In our study of Romans we've begun looking at a very pessimistic view of humanity. Paul doesn't mince words; the world is sinful and ruined.
After taking an apostolic shot at those who would be self-righteous and judgmental of other people's sins when, in fact, the critical ones are sinful, too (Rom 2.1-11), Paul then determines who will be guilty before God:
"For all who have sinned without the law will also perish without the law, and all who have sinned under the law will be judged by the law. For it is not the hearers of the law who are righteous before God, but the doers of the law who will be justified. " (Rom 2.12-13 ESV)
Do you notice the stark reality here? Paul says that...
1. Gentiles who sin will be held responsible for their sin.
Paul says they ανομως και απολουνται ("also will destroy themselves without Law"). The word for "destroy" is απολλυμι, a very strong (and unambiguous) word. They will destroy/ruin/perish themselves in hell.
2. Jews will be held accountable to the Law of Moses.
Clarke elaborates at his point in his Commentary:
"For as many as have sinned without law, etc. - They, viz. the Gentiles, who shall be found to have transgressed against the mere light of nature, or rather, that true light that lighteth every man that cometh into the world, Joh 1:9, shall not come under the same rule with those, the Jews, who have in addition to this enjoyed an extraordinary revelation; but they shall be dealt with according to the inferior dispensation, under which they lived: while those, the Jews, who have sinned against the law - the positive Divine revelation granted to them, shall be judged by that law, and punished proportionably to the abuse of such an extraordinary advantage."
We will consider this in greater depth in another blog entry. Just know that Paul places the responsibility on his Jewish brothers as much as he does Gentiles.
Now, at this point, someone may say, "Gentiles go to hell without having the Law? What about that tribal native in [insert exotic place] who never knows the Law of Moses?
Well, for one thing, a tribal native--as a Gentile--isn't under the Mosaic Law, anyway. Still, he is held responsible before God for his conduct because of another thing: a violated conscience. Read Paul's thoughts on the matter:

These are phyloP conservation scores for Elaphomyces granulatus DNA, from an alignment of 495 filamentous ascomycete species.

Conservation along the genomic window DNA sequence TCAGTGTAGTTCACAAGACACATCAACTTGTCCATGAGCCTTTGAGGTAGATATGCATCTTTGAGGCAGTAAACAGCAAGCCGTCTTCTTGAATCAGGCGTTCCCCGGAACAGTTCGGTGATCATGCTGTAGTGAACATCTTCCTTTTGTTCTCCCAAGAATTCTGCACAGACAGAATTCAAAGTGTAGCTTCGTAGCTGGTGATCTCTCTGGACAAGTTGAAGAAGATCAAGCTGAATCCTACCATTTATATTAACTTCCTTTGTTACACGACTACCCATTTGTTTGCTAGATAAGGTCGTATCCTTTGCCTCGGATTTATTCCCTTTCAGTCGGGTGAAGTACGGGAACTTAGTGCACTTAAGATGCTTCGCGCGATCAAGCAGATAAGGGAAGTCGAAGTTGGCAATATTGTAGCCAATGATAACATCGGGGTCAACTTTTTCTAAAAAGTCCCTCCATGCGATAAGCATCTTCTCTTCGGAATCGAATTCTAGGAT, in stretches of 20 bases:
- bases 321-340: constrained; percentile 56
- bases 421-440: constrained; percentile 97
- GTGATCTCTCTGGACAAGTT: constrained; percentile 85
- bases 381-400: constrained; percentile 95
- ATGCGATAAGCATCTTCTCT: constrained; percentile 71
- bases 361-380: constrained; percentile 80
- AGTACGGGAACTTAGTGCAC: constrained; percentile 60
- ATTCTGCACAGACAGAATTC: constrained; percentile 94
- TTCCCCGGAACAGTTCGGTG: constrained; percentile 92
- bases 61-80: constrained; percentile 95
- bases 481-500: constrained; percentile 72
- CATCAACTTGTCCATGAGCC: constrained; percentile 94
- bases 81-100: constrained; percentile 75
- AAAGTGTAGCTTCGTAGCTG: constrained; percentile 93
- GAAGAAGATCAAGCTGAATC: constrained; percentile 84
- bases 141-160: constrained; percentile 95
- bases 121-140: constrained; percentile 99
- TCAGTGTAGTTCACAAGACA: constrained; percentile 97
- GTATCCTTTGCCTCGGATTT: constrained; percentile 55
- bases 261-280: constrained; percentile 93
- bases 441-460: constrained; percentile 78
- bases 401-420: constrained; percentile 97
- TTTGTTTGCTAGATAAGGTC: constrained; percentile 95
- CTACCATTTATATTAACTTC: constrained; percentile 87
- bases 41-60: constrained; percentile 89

"For when Gentiles, who do not have the law, by nature do what the law requires, they are a law to themselves, even though they do not have the law. They show that the work of the law is written on their hearts, while their conscience also bears witness, and their conflicting thoughts accuse or even excuse them on that day when, according to my gospel, God judges the secrets of men by Christ Jesus." (Rom 2.14-16 ESV)
A tribal native (or any other Gentile) is held accountable even if he hasn't heard of the Law because he has violated his conscience and has done what he knows (in his heart) isn't right. He knows he's violated an unwritten moral law.
You may think, "But that's not fair!" Yes, it is fair--exactly fair and nothing but fair. It is fairness in the strictest sense. You sin once--you go to hell, be it Gentile or Jew. You don't sin once--you go to heaven, be it Gentile or Jew.
If you are planning on getting to heaven based on your own good words, how good do you have to be? Paul's answer is blunt: you must be sinlessly perfect or you go to hell. Since we have all sinned, we have to find another way to heaven. Our good works aren't going to cut it. It's sinless perfection or it's everlasting damnation.
Or, it's the gospel. But we're not there in Romans yet.
For now, Paul lets us in on an important truth: before a person can be saved he has to know that he is lost.